InView Champion Alex Petrie is reframing the narrative of in-house lawyers. As Senior Legal Counsel at James Hardie. Petrie believes lawyers can get a bad rap, “while often accused of being risk-averse, I think lawyers are pretty risk-tolerant.” When your very job is to identify, analyze and mitigate risks you become skilled at establishing the most efficient way for a business to move forwards in a risk-tolerant fashion.
Changing this perspective requires better integration of legal teams into the business. Petrie noted that demand generally outstrips supply, creating backlogs of legal requests and lawyers who are rushed in actioning them. The business can free up the legal team’s capacity by implementing technology that creates more efficiency and redirecting work to standardized resources (templates, self-serve sites) or also in outsourcing work.
Giving the legal team capacity means that they can have more human interactions with the business. In-house counsel can take the time to demonstrate how they aren’t operating as the department of no, but simply finding solutions that are legally safe and commercially viable.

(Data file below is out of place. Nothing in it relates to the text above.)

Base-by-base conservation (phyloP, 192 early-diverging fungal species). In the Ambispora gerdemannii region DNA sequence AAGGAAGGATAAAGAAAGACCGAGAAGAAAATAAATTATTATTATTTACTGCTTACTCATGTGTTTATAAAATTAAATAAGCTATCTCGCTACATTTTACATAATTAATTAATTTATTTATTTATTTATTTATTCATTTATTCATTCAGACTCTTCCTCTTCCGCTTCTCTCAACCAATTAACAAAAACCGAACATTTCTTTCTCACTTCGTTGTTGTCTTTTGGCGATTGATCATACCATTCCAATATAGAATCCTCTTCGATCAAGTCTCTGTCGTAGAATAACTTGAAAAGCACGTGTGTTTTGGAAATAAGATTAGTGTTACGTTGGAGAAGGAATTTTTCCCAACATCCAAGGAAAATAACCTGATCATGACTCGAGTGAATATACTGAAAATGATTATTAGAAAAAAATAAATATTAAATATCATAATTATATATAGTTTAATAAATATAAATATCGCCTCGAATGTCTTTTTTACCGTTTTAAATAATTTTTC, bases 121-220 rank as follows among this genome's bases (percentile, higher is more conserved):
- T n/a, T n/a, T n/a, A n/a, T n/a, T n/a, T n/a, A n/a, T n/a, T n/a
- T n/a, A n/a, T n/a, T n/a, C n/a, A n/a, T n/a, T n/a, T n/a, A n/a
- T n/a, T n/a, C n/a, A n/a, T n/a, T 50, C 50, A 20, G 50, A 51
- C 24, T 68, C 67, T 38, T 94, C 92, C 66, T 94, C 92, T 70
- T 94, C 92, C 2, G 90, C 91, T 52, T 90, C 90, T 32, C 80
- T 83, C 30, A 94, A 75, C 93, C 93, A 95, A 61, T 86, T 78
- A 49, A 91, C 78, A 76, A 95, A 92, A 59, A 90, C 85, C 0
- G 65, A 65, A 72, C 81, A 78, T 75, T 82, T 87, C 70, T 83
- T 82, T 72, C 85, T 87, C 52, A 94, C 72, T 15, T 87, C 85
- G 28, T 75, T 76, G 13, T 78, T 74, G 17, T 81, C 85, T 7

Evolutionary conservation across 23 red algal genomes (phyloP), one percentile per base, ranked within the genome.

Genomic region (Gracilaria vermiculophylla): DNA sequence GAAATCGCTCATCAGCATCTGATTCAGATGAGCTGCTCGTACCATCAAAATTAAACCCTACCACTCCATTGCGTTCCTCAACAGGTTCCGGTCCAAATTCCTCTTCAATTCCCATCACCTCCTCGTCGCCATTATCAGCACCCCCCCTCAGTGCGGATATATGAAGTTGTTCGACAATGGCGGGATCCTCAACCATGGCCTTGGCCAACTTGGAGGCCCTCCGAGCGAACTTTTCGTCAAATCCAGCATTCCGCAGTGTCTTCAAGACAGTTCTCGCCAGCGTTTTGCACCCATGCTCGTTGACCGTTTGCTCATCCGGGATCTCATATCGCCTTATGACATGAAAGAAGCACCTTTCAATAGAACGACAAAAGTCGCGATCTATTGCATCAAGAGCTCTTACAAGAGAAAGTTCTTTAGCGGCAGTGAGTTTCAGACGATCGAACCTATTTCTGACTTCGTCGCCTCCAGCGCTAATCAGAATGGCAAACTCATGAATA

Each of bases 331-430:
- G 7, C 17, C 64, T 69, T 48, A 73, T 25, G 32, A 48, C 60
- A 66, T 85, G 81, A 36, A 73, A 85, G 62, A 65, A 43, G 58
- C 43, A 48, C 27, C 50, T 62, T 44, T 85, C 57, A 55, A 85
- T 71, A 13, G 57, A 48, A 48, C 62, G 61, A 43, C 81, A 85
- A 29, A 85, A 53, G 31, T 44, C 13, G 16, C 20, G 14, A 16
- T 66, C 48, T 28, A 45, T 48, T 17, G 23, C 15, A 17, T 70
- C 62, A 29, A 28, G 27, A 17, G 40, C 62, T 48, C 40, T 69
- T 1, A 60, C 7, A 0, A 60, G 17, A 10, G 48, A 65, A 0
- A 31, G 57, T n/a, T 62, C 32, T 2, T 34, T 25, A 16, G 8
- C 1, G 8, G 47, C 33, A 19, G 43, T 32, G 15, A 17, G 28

Ultimately, the legal team wants to be a trusted guide and confidant to their business, both protecting and enabling business value. Doing this requires identifying risks, then eliminating, substituting, isolating, or controlling them. Some call this “putting out fires before they begin.”
We now know that giving lawyers more capacity creates more effective corporate firefighters, but how can individuals help with this process? “Balancing communication and information” is Petrie’s advice. As in-house counsel, you can be inundated with meetings, letters, documents and take on too much information without prioritizing which matters are most important.
Petrie says “the key is being involved at a very high level at a very early stage in business conversations/projects/ideas and then being able to identify if there are any potential legal workstreams.” He likens this to the way a funnel-web spider creates trip lines in its web. You want to create direct lines of communication that will “vibrate” when legal investigation is required.
In saying this, Petrie does note the importance of having your finger on the pulse of the business. Sharing this knowledge within the legal team helps in-house counsel to better understand the business, to identify risk, avoid repeating past mistakes or near misses, and apply best practice which has been successfully applied elsewhere previously. As Petrie said, it is a balancing act of communication and information.
So, next time someone describes lawyers as risk-averse, remind them, we are simply risk-tolerant.